HOUSTON — Texans owner Bob McNair wants to re-sign outside linebacker Mario Williams and he's not interested in pursuing Peyton Manning.
The 6-foot-6, 283-pound Williams officially became an unrestricted free agent and the most coveted defensive player on the market on Tuesday afternoon. The franchise's career sacks leader missed most of last season with a torn chest muscle, but McNair knows the Texans will have to compete with several teams willing to offer Williams a giant payday.
Williams made just over $15 million last year.
"We want Mario. We'd like to have him," McNair said Tuesday. "Unfortunately, other people would like to have him, too. It depends on how much they're willing to pay."
The Texans cut quarterback Matt Leinart, right tackle Eric Winston and reserve fullback Lawrence Vickers as free agency began.
Houston has other key unrestricted free agents to consider besides Williams, including right guard Mike Brisiel, center Chris Myers, tight end Joel Dreessen and kicker Neil Rackers. Star running back Arian Foster would've become a free agent before signing a five-year, $43.5 million deal last week.
"We have limitations that constrain us, and we're going to do everything we possibly can to keep it there," McNair said. "We've got a lot of guys we'd like to keep. We're trying to keep that core group together as best we can, and that's our focus."
McNair shot down speculation that Houston was ever in the running to sign Manning, the four-time MVP released last week by the Colts. McNair said the team is firmly committed to Matt Schaub, who played in 10 games last season before breaking his right foot.
"We've got a quarterback that we think is sound," McNair said. "We think his foot is going to be fine. He's got a great arm, and he can take us to a championship. We have other issues that we have to deal with."
McNair says he's skeptical about Manning's health after the star quarterback missed last season to recover from multiple neck surgeries. He thinks other teams may be taking a gamble by signing Manning, who'll turn 36 on March 24.
"As he says, he's 80 to 85 percent healed, or healthy," McNair said. "You don't know if he'll get to 100 percent. There's a lot of risk they're going to be taking, because they can't work him out. I hope he's healthy, I hope he plays. He's a great asset to the league."
Manning tormented the Texans for years before Houston routed the Colts in the 2010 season opener, when Foster rushed for 231 yards and three touchdowns. Manning would land right back in the Texans' division if he signs with the Titans, and McNair couldn't resist a playful barb.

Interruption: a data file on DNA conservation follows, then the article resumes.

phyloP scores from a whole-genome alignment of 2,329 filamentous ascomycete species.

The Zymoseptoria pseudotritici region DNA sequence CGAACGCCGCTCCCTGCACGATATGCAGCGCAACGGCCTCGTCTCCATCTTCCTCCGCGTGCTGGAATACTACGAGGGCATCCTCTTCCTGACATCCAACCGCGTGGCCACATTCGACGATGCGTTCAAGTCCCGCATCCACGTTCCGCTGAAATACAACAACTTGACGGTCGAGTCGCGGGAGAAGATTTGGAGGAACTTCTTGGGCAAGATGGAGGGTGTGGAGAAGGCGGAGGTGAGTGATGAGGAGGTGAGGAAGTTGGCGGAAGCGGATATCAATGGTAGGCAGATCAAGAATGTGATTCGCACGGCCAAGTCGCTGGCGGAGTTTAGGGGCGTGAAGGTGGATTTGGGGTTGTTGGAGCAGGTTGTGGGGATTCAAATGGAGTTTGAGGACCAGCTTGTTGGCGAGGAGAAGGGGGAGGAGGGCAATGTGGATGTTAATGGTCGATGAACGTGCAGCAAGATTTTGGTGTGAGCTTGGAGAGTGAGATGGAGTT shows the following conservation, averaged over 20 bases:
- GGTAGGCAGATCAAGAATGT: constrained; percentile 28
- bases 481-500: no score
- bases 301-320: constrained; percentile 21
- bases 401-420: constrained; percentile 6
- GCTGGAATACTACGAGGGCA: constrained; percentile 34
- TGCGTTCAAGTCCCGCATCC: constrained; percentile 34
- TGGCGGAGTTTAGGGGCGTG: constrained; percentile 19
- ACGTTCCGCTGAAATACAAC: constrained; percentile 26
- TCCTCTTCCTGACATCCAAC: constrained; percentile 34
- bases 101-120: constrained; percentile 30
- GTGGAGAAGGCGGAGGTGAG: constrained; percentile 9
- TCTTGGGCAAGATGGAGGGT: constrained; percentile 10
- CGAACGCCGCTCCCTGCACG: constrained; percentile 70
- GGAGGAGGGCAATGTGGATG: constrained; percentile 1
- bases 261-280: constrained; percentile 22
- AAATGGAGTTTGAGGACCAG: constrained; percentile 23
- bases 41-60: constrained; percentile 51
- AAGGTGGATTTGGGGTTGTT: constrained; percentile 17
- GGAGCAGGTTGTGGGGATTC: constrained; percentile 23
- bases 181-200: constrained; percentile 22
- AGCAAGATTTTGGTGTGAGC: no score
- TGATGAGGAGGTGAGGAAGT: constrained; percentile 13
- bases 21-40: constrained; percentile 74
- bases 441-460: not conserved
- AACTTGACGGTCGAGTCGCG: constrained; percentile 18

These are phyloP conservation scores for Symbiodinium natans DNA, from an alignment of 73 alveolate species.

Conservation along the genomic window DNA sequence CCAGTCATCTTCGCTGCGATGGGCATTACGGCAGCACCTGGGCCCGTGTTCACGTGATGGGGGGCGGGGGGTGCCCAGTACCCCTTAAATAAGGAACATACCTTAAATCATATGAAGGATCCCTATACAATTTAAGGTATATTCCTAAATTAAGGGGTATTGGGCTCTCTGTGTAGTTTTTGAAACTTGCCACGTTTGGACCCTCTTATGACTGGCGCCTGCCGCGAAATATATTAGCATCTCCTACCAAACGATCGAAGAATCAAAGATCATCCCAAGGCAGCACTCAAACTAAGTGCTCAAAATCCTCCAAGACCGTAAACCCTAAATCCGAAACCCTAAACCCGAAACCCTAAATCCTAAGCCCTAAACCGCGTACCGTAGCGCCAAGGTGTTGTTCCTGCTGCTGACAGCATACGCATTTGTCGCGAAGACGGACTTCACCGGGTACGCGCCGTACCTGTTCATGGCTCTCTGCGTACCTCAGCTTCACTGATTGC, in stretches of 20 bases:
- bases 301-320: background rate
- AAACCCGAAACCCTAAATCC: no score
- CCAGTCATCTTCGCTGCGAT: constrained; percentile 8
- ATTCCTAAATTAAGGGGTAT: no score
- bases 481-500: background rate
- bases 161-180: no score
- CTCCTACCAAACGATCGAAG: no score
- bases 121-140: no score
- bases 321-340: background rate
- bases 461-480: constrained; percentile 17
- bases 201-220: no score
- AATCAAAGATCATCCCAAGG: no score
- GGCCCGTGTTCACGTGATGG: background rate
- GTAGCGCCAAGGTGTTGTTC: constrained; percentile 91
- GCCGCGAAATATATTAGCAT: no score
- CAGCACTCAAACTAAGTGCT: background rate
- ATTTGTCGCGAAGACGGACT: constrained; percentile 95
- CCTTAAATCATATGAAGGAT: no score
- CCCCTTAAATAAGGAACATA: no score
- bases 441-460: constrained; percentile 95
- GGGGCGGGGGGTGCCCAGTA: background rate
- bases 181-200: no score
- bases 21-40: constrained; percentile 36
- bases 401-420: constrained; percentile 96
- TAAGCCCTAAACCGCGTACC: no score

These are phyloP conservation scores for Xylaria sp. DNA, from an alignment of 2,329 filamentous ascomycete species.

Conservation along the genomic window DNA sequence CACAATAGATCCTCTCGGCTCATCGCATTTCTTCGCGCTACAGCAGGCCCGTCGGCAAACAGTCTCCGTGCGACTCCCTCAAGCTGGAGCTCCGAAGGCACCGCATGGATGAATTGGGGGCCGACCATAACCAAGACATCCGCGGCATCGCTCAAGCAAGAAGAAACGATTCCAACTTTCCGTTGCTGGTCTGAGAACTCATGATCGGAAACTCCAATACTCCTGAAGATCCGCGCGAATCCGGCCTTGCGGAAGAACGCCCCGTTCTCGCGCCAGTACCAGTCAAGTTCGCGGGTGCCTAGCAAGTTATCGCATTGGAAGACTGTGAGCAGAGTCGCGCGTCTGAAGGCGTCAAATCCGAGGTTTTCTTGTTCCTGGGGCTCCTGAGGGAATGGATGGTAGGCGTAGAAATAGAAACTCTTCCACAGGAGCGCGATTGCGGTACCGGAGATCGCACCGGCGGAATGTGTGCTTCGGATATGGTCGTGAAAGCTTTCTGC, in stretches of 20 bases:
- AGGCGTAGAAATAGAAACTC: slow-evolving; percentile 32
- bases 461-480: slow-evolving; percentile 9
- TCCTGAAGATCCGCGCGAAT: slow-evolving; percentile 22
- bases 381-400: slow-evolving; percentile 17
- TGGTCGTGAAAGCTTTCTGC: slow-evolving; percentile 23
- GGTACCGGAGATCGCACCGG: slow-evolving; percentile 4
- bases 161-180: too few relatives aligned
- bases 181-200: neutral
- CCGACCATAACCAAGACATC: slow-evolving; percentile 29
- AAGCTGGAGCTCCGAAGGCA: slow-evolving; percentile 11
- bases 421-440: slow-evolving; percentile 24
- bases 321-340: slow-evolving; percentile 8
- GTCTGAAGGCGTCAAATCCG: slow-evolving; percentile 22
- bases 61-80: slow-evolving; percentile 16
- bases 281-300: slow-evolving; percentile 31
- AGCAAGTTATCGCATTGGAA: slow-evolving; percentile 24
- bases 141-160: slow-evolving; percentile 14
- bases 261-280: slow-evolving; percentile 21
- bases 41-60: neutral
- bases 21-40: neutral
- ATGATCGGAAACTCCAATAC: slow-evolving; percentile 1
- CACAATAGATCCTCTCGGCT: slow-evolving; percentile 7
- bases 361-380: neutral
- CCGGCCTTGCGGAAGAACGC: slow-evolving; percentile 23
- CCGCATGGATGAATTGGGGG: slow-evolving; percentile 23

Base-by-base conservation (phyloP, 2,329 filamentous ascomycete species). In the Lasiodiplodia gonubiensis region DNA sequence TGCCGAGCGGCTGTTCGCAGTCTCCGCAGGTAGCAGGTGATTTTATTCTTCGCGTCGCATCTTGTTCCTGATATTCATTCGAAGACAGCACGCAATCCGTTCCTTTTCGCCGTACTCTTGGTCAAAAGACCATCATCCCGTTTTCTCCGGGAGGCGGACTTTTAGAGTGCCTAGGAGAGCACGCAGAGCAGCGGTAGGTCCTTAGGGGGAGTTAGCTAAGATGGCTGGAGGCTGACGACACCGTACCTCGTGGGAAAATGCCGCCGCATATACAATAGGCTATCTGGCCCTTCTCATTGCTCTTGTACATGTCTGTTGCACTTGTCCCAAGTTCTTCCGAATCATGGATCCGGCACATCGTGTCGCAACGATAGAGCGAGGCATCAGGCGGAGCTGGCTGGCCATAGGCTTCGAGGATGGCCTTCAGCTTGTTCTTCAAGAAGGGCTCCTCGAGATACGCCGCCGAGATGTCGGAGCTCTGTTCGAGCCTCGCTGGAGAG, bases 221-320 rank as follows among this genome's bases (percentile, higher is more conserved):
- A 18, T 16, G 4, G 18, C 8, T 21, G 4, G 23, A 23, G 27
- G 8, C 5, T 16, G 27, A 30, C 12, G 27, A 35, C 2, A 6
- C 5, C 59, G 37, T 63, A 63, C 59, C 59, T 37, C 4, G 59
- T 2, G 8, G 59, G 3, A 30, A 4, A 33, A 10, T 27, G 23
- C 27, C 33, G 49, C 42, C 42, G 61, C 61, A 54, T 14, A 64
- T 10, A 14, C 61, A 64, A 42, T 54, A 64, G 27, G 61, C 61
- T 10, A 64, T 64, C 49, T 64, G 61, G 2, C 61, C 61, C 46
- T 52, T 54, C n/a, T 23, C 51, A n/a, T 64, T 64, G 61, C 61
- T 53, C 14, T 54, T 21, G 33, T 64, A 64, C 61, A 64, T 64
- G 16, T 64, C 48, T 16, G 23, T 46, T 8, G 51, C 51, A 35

"We beat him when he was healthy," McNair said, "and we'll do it again. It's up to us. We play a lot of good quarterbacks."
The release of Winston was unexpected. The 6-foot-7, 302-pound Winston, a third-round pick in the 2006 draft, started 87 consecutive games for Houston since becoming a starter during his rookie season, and he was one of the team's union representatives. He was due to make $4.5 million this season.
McNair spoke with general manager Rick Smith on Monday night about making the agonizing move. Winston was a stalwart for one of the league's best offensive lines. Houston ranked second in rushing (153 yards per game), and the line helped Foster top 1,000 yards for the second straight season.
"You're releasing someone who's been a good teammate and worked hard, and helped get the team where it is today," McNair said. "You hate to see that happen. Right now, for salary-cap purposes, that move had to be made."
The left-throwing Leinart, the 2004 Heisman Trophy winner, played in only two games for the Texans after signing with them in September 2010. He finally got a chance to play after Schaub broke his right foot, but Leinart dislocated his left shoulder in the first half against Jacksonville on Nov. 27.
T.J. Yates replaced Leinart and guided the Texans to their first division title and playoff berth, though Yates struggled late in the season. McNair said the team is confident with Yates in the backup role, and may seek another quarterback in the draft.
Leinart thanked McNair and the team on his Twitter account.
"I will miss the Texans fans and most importantly my teammates," Leinart wrote. "I have no time to get down, focus is on getting healthy and being ready to go again!"
Vickers appeared in 14 games, but started only one in his only season in Houston. He played his first five NFL seasons with Cleveland.